5. Although I've been at this build for some considerable time, I'm now just in the beginnings of the masting and rigging. While I've been aware of many of the words in this foreign language of maritime parts I would now like to know the 'whys and wherefores' of some of these mysteries. For starters ~ what is the function of the 'truss pendants' -- I have Peterssen's rigging book and an illustration of the truss pendant is in there and the book obviously assumes that the reader automatically fully understands the functions of everything shown . . . well, this reader doesn't! If the truss pendant serves the same purpose as parral trucks and ribs then why are some yards shown attached to masts by one of these means or by the other? (I'm assuming that a yard can only employ one method or the other and NOT BOTH ??? ) As I said, I'm not sure of the function of the truss pendant, so that's why I'm asking. While I'm here I might as well reveal the lack of depth of my understanding of nautical language! - - - What is it that the preventer stay on fore and main masts is designed to "prevent"??? (Stay tuned to this channel - - - there is a high probality that more basic questions will arrive!)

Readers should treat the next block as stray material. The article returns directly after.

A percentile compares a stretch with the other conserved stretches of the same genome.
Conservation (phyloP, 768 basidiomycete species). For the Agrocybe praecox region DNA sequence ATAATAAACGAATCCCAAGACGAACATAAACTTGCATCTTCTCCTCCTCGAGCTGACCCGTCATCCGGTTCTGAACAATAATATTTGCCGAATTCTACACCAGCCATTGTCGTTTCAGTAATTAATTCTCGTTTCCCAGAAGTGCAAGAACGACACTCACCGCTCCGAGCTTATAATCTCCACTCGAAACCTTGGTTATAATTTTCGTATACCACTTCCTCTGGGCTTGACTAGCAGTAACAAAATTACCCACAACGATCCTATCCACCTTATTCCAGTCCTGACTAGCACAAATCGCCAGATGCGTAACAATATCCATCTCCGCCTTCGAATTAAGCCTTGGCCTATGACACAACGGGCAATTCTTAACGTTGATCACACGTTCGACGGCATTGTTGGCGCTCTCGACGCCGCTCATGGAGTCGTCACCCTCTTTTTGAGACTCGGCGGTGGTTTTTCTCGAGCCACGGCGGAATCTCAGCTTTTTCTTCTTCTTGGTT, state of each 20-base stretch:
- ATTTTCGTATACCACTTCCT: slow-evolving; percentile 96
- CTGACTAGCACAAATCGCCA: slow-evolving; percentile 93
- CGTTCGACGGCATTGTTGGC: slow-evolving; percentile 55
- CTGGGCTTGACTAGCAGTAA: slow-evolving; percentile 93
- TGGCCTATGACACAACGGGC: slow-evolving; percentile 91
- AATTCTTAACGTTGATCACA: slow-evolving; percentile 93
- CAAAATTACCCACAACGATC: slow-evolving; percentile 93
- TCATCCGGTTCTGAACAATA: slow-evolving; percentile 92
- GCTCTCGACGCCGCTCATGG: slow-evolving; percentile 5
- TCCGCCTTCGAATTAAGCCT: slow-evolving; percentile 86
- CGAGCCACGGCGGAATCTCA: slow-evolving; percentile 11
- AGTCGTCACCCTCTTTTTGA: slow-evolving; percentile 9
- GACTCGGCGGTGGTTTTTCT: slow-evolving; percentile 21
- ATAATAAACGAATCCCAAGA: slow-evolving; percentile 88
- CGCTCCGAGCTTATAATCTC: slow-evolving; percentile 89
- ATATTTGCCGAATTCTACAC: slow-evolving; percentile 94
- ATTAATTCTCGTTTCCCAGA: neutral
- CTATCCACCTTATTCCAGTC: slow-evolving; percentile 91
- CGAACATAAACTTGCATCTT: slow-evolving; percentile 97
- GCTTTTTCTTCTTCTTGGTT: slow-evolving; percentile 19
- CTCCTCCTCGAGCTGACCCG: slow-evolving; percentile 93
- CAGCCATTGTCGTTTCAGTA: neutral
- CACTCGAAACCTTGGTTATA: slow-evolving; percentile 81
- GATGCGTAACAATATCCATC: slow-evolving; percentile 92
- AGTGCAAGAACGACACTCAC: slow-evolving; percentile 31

6. Hi Mark, Thanks for your input. As I said, my plans don't show any dimensions for the crosstrees -- only a vague indication as to the length of the trestletrees. See the pic below >>> In that drawing, (which is at a scale of 1:160) the best measurement I can get of the trestletrees is around 7.5mm so I have to double that to get to the scale I'm working at and that gives me 15mm. So, on the basis of your info above, one and two thirds times that would bring it to 25mm for the crosstrees. The top for the mizzen mast measures about 50mm across so that would make the topmast crosstrees about half of that - - - would that be about the correct relative proportion? (In case you're wondering why I'm working at twice the scale of my plans -- I'M NOT ! . . . it's just that the drawings of the standing and running rigging are only at HALF of the scale of the rest of the ship. It's a bit of a bummer now that I'm at the rigging stage as I have no previous experience so I have to ask questions here, or rummage around in other build logs trying to see if I can get hints and answers there.) Jim.